Much like refueling, you should never try to start your engine while it is in the water. If there are waves or rough waters, you may have a difficult time holding your boat steady as you tug on the pull starter. Also, if youíre using a hand starter, such as the Sullivan units, youíd hate to drop the hand starter in the water. For these reasons, you should start your boat on land where you can hold the hull securely. Once the engine has fired, get it in the water relatively quickly. The reason for this is that the heads on nitro boats are smaller than their car and truck cousins and are water-cooled. If you keep it out of the water for an extended period of time, the engine could potentially overheat. If your boat does not feature a clutch on the prop shaft, be extremely careful when transporting your boat from the land to the water. The prop will be spinning at several thousand rpm which could cause severe injury if it were to come in contact with you. Even if your boat has a clutch, the prop could be spinning as well. Itís best to simply keep away from the prop whenever the engine is running.

Unlike a gas car or truck, it is actually possible to turn the engine off from the radio. What you can do is back the idle screw out on the carburetor so that the air intake can close completely. From here, you would actually use your throttle trim on the radio to set the idle speed of the engine. When you push the trigger backwards (what would normally be the brakes on a car or truck), the carburetor would become closed off, suffocating the engine, and shutting it off. This is the easiest and safest way to shut your engine off.

Be Aware of Your Surroundings

When enjoying your boat and the time outdoors, you need to be careful and use good, sound judgment. You should never operate your boat near any people or animals that are in the water. Boats can act unpredictably at times, and a temporary loss of control could be catastrophic. Keep away from water fowl or any other type of marine life. While ďbuzzingĒ a flock of birds may seem like fun, you can actually be subject to fines or worse if you are seen doing this by the DNR (Department of Natural Resources). Speaking of the DNR, make sure that you follow any posted signs regarding the allowable operation hours of watercraft, noise restrictions, and wake notices.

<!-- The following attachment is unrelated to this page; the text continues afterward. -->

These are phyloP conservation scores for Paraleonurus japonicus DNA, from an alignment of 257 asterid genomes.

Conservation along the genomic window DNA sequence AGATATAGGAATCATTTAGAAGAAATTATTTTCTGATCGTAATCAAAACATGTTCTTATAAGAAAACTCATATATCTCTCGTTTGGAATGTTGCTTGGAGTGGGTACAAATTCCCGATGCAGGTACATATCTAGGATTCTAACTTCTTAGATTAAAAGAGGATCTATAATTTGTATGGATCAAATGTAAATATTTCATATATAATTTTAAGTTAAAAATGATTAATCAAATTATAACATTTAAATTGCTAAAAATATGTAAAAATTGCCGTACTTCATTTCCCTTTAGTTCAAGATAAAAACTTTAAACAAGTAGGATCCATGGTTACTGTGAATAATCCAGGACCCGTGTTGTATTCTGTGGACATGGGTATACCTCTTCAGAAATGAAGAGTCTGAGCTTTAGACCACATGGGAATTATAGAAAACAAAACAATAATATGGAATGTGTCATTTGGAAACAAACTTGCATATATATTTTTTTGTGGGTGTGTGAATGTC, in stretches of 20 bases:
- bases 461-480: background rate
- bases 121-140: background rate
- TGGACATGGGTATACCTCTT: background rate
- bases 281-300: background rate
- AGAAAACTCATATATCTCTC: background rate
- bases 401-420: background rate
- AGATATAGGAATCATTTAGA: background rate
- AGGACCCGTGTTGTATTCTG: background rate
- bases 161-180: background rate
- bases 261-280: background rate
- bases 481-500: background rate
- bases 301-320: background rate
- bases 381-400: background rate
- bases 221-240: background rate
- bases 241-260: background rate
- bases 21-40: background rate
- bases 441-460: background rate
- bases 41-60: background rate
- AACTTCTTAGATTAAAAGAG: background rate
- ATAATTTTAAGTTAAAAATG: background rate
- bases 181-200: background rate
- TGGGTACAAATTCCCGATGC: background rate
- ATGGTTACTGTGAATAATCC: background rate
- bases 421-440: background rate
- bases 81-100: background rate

You not only need to be cautious when running your boat, but also when launching or retrieving your boat out of the water. Before you launch your boat, make sure that you are doing so in water deep enough that your prop will not come in contact with any rocks or other items that may be on the lakebed. You also need to make sure that the water is deep enough so that the rudder doesnít get hung up either. And when launching or retrieving your boat, do so in an area where you have solid footing to prevent a possible fall if you slip on an algae-covered rock.

Using your head and being safe while boating not only protects you and your boat, but also protects bystanders and the environment around you. Being safe while boating is no accident and will also extend the life of your boat. The steps weíve outlined here arenít difficult; they just take some time and thought before you power-up your model boat.